She was speaking at the Qudwa-Pisa education forum at Expo 2020 Dubai on Saturday.
“Seeing the diversity that the world has offers us an opportunity to have phenomenal creative energies that can be used for problem solving,” said Ms McAleese, chancellor of Trinity College Dublin.
“The more time we waste on hatred, intolerance and bullying, the less likely we are to create the world our children deserve.”
She drew on her experience growing up in the north of Ireland as an example of how focusing on differences can hold people back.
“I grew up in Belfast, Northern Ireland, part of the island of Ireland that remains in the United Kingdom,” Ms McAleese said.
“The political and religious differences between the Protestant majority and Catholic minority made strangers and enemies of people who lived close by one another but behind walls designed to keep them apart.
“Those walls are still there today and are unhappy evidence of how generation after generation of political leaders failed to invest in equality, justice and parity of esteem.”
She said for talent to be nurtured, cultural diversity must be embraced not repressed.
“The threat of violence must be seen as failure, not as a convenient tool of social, cultural and political control,” she said.
Appreciation of other cultures is a vital step in creating a better tomorrow, Ms McAleese said.
“We want our children to understand there are others in the classroom sitting beside them of different genders and ethnicities who they can engage with,” she said.
“We need to encourage the good in people to avoid stereotyping, bullying and hurting one another.”
The forum was organised by the Education Affairs Office of the Crown Prince Court of Abu Dhabi in association with the Organisation for Economic Co-operation and Development (OECD).
The UAE is uniquely placed to offer perspective on diversity in education given the country’s multicultural make-up, an expert said.
“The UAE is at the centre of three continents and we have a great number of nationalities in our schools,” said Mohamed Al Nuaimi, head of the education and skills department for the Crown Prince Court of Abu Dhabi.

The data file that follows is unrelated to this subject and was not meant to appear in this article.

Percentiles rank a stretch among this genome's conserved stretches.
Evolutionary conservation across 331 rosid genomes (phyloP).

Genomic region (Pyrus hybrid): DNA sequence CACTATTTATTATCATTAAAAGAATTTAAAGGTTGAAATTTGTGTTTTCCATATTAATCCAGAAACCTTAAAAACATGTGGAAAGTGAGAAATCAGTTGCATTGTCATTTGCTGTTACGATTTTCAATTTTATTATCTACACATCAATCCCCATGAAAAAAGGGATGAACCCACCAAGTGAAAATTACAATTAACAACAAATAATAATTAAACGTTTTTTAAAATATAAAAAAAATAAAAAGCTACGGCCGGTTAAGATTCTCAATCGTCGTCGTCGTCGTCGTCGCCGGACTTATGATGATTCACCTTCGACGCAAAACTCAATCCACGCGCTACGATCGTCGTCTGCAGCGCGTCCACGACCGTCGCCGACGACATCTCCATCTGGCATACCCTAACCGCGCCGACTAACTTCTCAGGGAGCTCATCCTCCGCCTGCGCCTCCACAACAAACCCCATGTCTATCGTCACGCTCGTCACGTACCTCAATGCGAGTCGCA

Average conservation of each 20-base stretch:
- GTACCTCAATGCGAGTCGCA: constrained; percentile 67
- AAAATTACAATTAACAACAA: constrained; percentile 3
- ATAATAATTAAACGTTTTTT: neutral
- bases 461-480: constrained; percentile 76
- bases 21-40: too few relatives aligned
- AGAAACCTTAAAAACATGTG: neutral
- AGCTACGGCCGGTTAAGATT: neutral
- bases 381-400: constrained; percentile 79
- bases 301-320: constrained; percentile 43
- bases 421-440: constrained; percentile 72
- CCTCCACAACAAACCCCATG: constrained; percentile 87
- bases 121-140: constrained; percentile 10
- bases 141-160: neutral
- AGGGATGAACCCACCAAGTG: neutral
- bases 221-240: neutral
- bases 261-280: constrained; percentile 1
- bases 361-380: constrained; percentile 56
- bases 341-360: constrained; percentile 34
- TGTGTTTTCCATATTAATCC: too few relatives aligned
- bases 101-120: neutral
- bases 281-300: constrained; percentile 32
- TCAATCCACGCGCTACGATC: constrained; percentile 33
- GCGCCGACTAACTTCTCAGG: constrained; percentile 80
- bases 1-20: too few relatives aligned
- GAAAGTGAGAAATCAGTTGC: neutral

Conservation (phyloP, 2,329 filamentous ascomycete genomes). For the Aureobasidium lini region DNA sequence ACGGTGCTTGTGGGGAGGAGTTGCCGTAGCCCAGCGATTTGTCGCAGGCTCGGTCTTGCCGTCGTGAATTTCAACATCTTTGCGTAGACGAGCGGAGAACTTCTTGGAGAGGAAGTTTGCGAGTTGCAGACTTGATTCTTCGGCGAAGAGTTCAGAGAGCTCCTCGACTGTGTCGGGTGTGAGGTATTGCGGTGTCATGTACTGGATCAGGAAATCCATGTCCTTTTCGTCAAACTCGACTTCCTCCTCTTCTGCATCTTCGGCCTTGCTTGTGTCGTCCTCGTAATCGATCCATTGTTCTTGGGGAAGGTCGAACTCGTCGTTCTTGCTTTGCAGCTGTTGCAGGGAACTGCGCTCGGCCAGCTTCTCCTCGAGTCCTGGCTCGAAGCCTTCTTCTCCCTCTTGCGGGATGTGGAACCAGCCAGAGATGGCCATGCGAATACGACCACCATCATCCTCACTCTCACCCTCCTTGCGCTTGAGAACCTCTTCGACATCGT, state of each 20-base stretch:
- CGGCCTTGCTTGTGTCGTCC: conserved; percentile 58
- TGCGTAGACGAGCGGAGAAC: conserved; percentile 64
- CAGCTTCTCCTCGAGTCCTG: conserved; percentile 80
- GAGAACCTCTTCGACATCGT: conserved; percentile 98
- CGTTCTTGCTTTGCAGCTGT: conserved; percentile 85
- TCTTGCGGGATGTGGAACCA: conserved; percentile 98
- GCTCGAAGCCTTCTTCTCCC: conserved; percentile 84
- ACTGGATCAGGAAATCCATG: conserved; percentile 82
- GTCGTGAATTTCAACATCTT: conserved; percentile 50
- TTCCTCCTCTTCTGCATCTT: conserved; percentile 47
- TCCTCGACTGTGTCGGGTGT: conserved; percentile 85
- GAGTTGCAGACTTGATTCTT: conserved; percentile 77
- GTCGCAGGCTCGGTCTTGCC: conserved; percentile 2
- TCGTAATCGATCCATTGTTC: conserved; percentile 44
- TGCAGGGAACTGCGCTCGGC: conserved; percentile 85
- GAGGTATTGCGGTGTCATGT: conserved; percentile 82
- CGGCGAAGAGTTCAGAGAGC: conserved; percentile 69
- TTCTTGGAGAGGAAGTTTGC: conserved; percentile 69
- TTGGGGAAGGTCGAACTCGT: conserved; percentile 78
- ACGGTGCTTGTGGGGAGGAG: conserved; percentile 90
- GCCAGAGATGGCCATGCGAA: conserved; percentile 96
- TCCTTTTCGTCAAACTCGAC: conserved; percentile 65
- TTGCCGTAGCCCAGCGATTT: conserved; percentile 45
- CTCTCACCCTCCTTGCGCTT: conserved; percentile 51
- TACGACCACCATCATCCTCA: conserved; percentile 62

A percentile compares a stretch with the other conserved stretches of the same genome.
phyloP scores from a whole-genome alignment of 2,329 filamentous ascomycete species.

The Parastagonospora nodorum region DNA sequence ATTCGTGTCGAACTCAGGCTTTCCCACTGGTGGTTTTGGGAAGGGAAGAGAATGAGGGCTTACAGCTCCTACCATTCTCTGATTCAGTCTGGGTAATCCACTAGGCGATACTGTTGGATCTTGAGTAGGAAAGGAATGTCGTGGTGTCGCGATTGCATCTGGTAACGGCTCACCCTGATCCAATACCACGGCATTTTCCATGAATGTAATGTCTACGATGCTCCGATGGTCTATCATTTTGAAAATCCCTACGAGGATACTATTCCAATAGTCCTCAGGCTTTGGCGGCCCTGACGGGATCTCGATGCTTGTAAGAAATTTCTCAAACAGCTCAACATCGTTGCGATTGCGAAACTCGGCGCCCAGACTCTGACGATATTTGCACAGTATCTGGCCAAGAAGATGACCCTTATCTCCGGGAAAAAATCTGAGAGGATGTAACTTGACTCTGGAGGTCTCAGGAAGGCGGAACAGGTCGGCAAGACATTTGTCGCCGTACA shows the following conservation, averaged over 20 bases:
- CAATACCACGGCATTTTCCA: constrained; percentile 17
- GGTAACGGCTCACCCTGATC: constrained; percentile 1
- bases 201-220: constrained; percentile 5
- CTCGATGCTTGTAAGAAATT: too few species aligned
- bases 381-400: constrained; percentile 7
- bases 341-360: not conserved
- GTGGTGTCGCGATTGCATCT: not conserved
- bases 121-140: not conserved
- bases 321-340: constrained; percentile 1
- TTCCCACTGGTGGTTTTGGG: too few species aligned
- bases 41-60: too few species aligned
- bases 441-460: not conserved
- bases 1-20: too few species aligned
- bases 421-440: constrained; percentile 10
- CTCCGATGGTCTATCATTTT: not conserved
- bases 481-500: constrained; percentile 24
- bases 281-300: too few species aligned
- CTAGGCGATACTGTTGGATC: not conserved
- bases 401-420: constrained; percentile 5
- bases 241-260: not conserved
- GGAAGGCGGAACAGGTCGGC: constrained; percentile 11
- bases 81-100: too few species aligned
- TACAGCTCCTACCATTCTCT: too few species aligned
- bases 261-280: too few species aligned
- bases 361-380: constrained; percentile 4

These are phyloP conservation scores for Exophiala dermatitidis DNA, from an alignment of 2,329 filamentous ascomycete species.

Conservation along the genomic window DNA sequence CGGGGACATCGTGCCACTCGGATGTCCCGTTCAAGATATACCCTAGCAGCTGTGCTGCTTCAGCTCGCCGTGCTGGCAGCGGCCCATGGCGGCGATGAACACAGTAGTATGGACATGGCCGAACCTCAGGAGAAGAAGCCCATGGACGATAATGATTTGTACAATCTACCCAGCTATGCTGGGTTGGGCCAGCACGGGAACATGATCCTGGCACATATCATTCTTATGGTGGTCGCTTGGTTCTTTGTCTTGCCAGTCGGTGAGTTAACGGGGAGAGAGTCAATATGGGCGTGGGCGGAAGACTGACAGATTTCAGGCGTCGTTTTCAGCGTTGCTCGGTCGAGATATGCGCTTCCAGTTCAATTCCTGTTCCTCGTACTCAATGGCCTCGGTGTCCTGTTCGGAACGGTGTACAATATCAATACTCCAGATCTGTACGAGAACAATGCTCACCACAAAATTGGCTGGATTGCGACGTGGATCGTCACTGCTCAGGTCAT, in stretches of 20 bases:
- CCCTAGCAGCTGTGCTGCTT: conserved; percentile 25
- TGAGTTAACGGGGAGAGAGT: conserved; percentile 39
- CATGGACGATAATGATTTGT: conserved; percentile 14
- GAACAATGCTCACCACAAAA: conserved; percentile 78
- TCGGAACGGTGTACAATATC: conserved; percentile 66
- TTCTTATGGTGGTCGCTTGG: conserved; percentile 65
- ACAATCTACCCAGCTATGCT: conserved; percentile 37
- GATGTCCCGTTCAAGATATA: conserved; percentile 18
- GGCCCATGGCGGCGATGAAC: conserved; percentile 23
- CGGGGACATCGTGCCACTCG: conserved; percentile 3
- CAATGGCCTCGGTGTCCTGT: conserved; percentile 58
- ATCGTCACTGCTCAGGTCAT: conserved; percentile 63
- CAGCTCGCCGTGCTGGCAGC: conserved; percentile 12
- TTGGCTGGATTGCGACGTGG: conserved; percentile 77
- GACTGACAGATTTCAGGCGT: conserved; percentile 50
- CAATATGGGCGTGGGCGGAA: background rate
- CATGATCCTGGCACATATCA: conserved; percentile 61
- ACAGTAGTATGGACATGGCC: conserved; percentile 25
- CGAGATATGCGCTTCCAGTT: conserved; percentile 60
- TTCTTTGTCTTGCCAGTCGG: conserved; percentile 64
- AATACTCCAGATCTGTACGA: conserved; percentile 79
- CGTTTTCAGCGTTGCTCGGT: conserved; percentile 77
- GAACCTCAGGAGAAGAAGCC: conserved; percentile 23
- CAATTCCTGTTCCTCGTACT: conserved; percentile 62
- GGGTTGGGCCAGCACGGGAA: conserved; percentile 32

“The diversity we have in schools allows us to be unique and extract different perspectives to share with others.”
Also speaking at the event was Andreas Schleicher, director of special skills at the OECD, who said that education providers had looked inward for far too long.
“Education has often been treated as local and domestic when we actually live in a highly connected world,” he said.
“We need to educate children to be more open to different ways of thinking and be more appreciative of other cultures.”
It is no secret that the coronavirus pandemic has changed education across the world, but some children risk being left behind with remote learning, Mr Schleicher said.
“The [coronavirus] pandemic amplified a lot of the inequalities in our systems,” he said.
“If you had access to great digital resources with amazing supportive teachers and parents you probably found the experience to be liberating.
‘But if you did not have access to that great technology you would be badly left behind.”
The pandemic has also raised the possibility that large numbers of children, most of them girls, would never return to school, another contributor said.
“There are about one billion children at risk of never returning to school,” said Anna Diamantopoulou, chairwoman of the EU High Level Group on the Future of Social Protection and the Welfare State.
“In Africa alone, there is a risk millions of girls will never go back to school.”
She also spoke of the challenges posed by getting girls interested in digital industries, which traditionally attracted mostly males.
“Schools and universities need to have particular policies to attract girls into this area," she said.
“If they don’t, we’re going to have big problems in a few years as digital companies continue to grow.”